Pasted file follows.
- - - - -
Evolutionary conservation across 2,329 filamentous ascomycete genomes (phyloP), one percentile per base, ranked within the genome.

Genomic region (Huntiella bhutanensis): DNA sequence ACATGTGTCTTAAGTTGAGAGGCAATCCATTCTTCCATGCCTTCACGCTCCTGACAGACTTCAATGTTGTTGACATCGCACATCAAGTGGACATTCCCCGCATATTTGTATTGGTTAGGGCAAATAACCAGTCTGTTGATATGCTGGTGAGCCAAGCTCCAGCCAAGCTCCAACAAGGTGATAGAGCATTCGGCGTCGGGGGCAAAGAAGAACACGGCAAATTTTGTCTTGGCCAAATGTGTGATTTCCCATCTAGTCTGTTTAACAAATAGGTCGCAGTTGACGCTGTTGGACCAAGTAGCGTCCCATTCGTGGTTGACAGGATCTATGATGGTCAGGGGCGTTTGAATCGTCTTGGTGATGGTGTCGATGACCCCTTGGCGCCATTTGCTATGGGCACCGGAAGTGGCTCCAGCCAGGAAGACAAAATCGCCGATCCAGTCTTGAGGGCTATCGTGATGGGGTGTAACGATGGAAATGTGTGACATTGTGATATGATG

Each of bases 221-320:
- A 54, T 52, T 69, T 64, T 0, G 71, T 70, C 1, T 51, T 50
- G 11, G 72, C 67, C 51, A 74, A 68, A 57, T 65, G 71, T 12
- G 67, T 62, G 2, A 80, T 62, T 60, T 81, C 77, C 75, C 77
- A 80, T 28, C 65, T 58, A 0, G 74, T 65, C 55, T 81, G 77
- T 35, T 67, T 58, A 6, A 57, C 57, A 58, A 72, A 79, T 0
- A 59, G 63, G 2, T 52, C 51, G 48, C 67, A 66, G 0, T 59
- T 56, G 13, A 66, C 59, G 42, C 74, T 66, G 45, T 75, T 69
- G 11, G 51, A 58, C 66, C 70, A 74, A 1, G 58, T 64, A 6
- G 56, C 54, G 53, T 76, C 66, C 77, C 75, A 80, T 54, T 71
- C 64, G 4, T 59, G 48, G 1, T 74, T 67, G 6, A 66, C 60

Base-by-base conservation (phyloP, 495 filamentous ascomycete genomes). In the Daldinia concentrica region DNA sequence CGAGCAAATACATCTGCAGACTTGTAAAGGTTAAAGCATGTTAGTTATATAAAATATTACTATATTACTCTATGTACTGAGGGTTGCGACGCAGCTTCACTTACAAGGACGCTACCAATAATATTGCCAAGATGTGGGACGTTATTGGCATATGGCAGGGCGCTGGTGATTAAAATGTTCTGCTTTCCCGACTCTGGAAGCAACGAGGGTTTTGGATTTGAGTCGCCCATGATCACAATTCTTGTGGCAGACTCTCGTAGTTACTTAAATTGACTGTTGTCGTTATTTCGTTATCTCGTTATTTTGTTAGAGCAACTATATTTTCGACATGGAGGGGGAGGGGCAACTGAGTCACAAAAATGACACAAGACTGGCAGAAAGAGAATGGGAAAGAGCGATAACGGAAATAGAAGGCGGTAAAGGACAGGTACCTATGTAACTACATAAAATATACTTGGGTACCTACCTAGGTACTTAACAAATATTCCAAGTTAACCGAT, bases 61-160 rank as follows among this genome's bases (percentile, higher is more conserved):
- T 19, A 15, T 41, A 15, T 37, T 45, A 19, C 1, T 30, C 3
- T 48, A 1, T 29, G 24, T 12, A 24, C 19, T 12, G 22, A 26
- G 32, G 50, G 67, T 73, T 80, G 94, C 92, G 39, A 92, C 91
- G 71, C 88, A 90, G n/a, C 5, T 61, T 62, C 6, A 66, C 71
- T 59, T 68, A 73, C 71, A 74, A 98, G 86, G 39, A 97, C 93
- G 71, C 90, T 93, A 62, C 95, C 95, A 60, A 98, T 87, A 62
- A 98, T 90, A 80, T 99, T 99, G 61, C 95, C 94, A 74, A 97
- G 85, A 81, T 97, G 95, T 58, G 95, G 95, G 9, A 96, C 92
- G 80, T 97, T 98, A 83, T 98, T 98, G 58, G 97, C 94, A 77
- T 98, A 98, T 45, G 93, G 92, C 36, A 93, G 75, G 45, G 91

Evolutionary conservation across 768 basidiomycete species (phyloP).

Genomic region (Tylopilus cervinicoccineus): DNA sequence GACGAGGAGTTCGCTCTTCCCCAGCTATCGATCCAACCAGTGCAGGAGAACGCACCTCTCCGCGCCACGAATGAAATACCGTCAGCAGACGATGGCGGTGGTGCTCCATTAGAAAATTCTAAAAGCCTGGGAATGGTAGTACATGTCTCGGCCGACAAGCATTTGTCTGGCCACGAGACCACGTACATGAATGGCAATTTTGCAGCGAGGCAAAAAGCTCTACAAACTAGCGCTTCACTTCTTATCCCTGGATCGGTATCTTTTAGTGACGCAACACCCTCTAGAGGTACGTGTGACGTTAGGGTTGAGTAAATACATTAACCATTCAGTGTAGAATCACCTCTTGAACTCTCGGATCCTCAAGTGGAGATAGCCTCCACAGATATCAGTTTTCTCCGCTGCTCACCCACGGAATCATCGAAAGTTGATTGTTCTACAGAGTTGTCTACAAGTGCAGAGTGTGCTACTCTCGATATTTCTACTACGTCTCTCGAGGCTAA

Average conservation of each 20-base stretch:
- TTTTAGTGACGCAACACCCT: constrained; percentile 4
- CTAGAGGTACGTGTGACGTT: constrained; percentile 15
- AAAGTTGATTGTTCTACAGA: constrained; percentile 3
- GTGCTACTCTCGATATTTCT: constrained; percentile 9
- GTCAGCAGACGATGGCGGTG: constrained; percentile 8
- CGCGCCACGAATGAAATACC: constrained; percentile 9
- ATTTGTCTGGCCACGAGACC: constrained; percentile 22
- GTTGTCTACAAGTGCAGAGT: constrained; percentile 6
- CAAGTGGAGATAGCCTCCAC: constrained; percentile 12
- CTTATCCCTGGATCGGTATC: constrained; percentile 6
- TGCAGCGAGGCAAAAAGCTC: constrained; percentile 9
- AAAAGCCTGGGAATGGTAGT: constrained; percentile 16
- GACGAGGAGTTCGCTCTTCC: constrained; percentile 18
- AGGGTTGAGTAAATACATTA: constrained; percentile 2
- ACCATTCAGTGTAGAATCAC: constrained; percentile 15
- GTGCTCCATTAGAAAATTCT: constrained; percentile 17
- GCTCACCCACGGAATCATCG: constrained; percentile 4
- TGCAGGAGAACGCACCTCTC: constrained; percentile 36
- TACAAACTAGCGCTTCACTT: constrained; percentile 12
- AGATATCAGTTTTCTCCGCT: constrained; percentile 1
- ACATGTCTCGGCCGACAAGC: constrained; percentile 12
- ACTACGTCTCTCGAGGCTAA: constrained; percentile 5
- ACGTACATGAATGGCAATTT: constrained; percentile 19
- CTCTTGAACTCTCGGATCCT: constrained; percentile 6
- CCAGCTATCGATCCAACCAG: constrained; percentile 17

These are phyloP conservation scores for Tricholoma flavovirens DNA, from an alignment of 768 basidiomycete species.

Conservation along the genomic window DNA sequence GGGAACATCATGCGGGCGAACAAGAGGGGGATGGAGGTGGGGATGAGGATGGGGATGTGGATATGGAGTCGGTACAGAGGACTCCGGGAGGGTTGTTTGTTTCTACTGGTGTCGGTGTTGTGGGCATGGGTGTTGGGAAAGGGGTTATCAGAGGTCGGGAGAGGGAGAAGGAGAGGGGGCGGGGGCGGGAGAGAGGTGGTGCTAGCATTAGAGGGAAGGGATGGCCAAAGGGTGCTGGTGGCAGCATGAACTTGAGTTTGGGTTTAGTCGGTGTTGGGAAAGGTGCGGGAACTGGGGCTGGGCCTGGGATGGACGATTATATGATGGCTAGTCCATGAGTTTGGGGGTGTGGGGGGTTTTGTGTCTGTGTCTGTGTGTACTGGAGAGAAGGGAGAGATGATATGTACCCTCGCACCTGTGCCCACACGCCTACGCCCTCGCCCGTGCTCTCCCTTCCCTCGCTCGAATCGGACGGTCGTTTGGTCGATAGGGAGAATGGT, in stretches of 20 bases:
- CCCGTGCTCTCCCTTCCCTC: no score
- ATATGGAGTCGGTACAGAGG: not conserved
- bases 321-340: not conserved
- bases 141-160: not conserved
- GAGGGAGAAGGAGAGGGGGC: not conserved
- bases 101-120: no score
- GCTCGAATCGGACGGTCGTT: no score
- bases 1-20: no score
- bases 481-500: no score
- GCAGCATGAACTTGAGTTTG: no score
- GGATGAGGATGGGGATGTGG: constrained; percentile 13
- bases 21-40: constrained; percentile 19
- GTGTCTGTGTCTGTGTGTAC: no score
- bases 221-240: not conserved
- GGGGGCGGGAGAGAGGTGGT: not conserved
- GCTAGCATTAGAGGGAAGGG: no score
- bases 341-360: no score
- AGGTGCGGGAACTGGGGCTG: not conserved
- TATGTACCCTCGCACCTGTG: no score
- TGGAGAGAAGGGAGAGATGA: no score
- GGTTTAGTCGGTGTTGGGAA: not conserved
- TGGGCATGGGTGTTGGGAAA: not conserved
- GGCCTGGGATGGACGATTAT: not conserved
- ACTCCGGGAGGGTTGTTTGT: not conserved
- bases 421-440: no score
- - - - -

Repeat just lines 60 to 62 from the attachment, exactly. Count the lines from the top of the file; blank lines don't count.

- bases 101-120: no score
- GCTCGAATCGGACGGTCGTT: no score
- bases 1-20: no score